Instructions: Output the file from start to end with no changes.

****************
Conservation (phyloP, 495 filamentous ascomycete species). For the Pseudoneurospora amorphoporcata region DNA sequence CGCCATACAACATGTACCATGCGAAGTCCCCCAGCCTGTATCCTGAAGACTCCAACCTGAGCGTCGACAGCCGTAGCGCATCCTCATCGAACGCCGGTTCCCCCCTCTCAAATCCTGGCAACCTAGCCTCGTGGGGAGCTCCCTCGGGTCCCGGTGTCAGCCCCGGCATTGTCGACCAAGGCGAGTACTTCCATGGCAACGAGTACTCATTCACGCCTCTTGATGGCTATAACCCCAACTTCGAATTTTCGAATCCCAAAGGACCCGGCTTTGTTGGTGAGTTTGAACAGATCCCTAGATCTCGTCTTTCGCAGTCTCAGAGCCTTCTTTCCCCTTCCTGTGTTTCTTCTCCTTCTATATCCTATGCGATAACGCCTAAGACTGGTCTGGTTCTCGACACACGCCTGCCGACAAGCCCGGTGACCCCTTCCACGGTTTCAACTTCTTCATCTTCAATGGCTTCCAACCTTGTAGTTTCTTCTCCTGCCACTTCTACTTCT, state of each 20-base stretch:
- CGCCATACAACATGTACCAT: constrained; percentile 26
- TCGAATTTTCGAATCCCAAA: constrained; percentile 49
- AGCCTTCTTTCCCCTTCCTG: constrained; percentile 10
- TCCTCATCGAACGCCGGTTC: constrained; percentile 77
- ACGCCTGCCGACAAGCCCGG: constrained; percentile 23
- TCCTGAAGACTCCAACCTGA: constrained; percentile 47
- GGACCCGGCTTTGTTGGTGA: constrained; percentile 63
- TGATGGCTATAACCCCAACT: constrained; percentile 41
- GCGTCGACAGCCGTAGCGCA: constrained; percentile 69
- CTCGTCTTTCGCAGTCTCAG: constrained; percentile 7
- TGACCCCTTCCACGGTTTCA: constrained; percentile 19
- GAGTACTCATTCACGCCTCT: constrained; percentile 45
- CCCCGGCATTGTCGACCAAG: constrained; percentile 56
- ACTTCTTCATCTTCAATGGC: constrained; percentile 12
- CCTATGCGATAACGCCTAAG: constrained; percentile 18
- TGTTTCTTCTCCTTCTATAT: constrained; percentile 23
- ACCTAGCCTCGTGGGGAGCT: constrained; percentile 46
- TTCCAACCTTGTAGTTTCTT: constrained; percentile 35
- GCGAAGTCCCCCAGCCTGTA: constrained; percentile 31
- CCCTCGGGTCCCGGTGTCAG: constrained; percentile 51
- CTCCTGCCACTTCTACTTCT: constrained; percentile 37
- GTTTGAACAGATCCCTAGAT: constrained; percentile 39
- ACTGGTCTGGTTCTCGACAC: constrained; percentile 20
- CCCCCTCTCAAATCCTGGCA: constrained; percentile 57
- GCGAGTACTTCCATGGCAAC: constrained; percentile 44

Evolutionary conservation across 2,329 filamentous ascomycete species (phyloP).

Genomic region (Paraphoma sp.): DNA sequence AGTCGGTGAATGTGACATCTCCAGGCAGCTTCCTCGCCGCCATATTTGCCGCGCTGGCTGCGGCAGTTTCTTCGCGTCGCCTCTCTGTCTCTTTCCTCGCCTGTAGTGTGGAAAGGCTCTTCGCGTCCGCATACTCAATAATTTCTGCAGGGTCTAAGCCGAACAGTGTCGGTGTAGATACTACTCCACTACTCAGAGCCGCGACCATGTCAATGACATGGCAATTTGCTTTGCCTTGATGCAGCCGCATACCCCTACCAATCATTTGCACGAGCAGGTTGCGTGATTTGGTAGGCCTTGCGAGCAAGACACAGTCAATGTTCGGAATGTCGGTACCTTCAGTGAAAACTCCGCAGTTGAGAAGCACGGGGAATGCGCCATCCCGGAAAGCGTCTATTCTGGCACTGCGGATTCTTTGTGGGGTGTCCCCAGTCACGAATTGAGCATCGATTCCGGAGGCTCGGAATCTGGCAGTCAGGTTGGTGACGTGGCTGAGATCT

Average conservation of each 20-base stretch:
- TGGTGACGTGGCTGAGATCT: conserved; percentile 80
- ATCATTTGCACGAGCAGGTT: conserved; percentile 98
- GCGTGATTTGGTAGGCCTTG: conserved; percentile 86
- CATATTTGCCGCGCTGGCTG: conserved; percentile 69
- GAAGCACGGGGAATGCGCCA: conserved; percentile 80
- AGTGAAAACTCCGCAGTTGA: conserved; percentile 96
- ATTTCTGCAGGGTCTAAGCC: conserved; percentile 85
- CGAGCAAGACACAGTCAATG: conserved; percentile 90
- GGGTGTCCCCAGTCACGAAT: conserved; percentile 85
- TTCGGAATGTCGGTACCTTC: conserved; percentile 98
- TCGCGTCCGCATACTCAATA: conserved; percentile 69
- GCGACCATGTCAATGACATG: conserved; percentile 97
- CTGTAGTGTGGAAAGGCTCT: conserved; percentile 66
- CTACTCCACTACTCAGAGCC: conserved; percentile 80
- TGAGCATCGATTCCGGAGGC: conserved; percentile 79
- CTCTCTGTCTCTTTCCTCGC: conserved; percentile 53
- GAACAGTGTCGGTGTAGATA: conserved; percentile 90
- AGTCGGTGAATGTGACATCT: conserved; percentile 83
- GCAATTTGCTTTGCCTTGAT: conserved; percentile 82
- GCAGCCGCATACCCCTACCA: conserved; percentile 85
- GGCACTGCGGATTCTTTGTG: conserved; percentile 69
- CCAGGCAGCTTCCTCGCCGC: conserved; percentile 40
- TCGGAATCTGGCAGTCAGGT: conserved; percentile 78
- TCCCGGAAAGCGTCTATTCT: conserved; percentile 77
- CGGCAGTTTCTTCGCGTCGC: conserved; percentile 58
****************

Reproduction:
Conservation (phyloP, 495 filamentous ascomycete species). For the Pseudoneurospora amorphoporcata region DNA sequence CGCCATACAACATGTACCATGCGAAGTCCCCCAGCCTGTATCCTGAAGACTCCAACCTGAGCGTCGACAGCCGTAGCGCATCCTCATCGAACGCCGGTTCCCCCCTCTCAAATCCTGGCAACCTAGCCTCGTGGGGAGCTCCCTCGGGTCCCGGTGTCAGCCCCGGCATTGTCGACCAAGGCGAGTACTTCCATGGCAACGAGTACTCATTCACGCCTCTTGATGGCTATAACCCCAACTTCGAATTTTCGAATCCCAAAGGACCCGGCTTTGTTGGTGAGTTTGAACAGATCCCTAGATCTCGTCTTTCGCAGTCTCAGAGCCTTCTTTCCCCTTCCTGTGTTTCTTCTCCTTCTATATCCTATGCGATAACGCCTAAGACTGGTCTGGTTCTCGACACACGCCTGCCGACAAGCCCGGTGACCCCTTCCACGGTTTCAACTTCTTCATCTTCAATGGCTTCCAACCTTGTAGTTTCTTCTCCTGCCACTTCTACTTCT, state of each 20-base stretch:
- CGCCATACAACATGTACCAT: constrained; percentile 26
- TCGAATTTTCGAATCCCAAA: constrained; percentile 49
- AGCCTTCTTTCCCCTTCCTG: constrained; percentile 10
- TCCTCATCGAACGCCGGTTC: constrained; percentile 77
- ACGCCTGCCGACAAGCCCGG: constrained; percentile 23
- TCCTGAAGACTCCAACCTGA: constrained; percentile 47
- GGACCCGGCTTTGTTGGTGA: constrained; percentile 63
- TGATGGCTATAACCCCAACT: constrained; percentile 41
- GCGTCGACAGCCGTAGCGCA: constrained; percentile 69
- CTCGTCTTTCGCAGTCTCAG: constrained; percentile 7
- TGACCCCTTCCACGGTTTCA: constrained; percentile 19
- GAGTACTCATTCACGCCTCT: constrained; percentile 45
- CCCCGGCATTGTCGACCAAG: constrained; percentile 56
- ACTTCTTCATCTTCAATGGC: constrained; percentile 12
- CCTATGCGATAACGCCTAAG: constrained; percentile 18
- TGTTTCTTCTCCTTCTATAT: constrained; percentile 23
- ACCTAGCCTCGTGGGGAGCT: constrained; percentile 46
- TTCCAACCTTGTAGTTTCTT: constrained; percentile 35
- GCGAAGTCCCCCAGCCTGTA: constrained; percentile 31
- CCCTCGGGTCCCGGTGTCAG: constrained; percentile 51
- CTCCTGCCACTTCTACTTCT: constrained; percentile 37
- GTTTGAACAGATCCCTAGAT: constrained; percentile 39
- ACTGGTCTGGTTCTCGACAC: constrained; percentile 20
- CCCCCTCTCAAATCCTGGCA: constrained; percentile 57
- GCGAGTACTTCCATGGCAAC: constrained; percentile 44

Evolutionary conservation across 2,329 filamentous ascomycete species (phyloP).

Genomic region (Paraphoma sp.): DNA sequence AGTCGGTGAATGTGACATCTCCAGGCAGCTTCCTCGCCGCCATATTTGCCGCGCTGGCTGCGGCAGTTTCTTCGCGTCGCCTCTCTGTCTCTTTCCTCGCCTGTAGTGTGGAAAGGCTCTTCGCGTCCGCATACTCAATAATTTCTGCAGGGTCTAAGCCGAACAGTGTCGGTGTAGATACTACTCCACTACTCAGAGCCGCGACCATGTCAATGACATGGCAATTTGCTTTGCCTTGATGCAGCCGCATACCCCTACCAATCATTTGCACGAGCAGGTTGCGTGATTTGGTAGGCCTTGCGAGCAAGACACAGTCAATGTTCGGAATGTCGGTACCTTCAGTGAAAACTCCGCAGTTGAGAAGCACGGGGAATGCGCCATCCCGGAAAGCGTCTATTCTGGCACTGCGGATTCTTTGTGGGGTGTCCCCAGTCACGAATTGAGCATCGATTCCGGAGGCTCGGAATCTGGCAGTCAGGTTGGTGACGTGGCTGAGATCT

Average conservation of each 20-base stretch:
- TGGTGACGTGGCTGAGATCT: conserved; percentile 80
- ATCATTTGCACGAGCAGGTT: conserved; percentile 98
- GCGTGATTTGGTAGGCCTTG: conserved; percentile 86
- CATATTTGCCGCGCTGGCTG: conserved; percentile 69
- GAAGCACGGGGAATGCGCCA: conserved; percentile 80
- AGTGAAAACTCCGCAGTTGA: conserved; percentile 96
- ATTTCTGCAGGGTCTAAGCC: conserved; percentile 85
- CGAGCAAGACACAGTCAATG: conserved; percentile 90
- GGGTGTCCCCAGTCACGAAT: conserved; percentile 85
- TTCGGAATGTCGGTACCTTC: conserved; percentile 98
- TCGCGTCCGCATACTCAATA: conserved; percentile 69
- GCGACCATGTCAATGACATG: conserved; percentile 97
- CTGTAGTGTGGAAAGGCTCT: conserved; percentile 66
- CTACTCCACTACTCAGAGCC: conserved; percentile 80
- TGAGCATCGATTCCGGAGGC: conserved; percentile 79
- CTCTCTGTCTCTTTCCTCGC: conserved; percentile 53
- GAACAGTGTCGGTGTAGATA: conserved; percentile 90
- AGTCGGTGAATGTGACATCT: conserved; percentile 83
- GCAATTTGCTTTGCCTTGAT: conserved; percentile 82
- GCAGCCGCATACCCCTACCA: conserved; percentile 85
- GGCACTGCGGATTCTTTGTG: conserved; percentile 69
- CCAGGCAGCTTCCTCGCCGC: conserved; percentile 40
- TCGGAATCTGGCAGTCAGGT: conserved; percentile 78
- TCCCGGAAAGCGTCTATTCT: conserved; percentile 77
- CGGCAGTTTCTTCGCGTCGC: conserved; percentile 58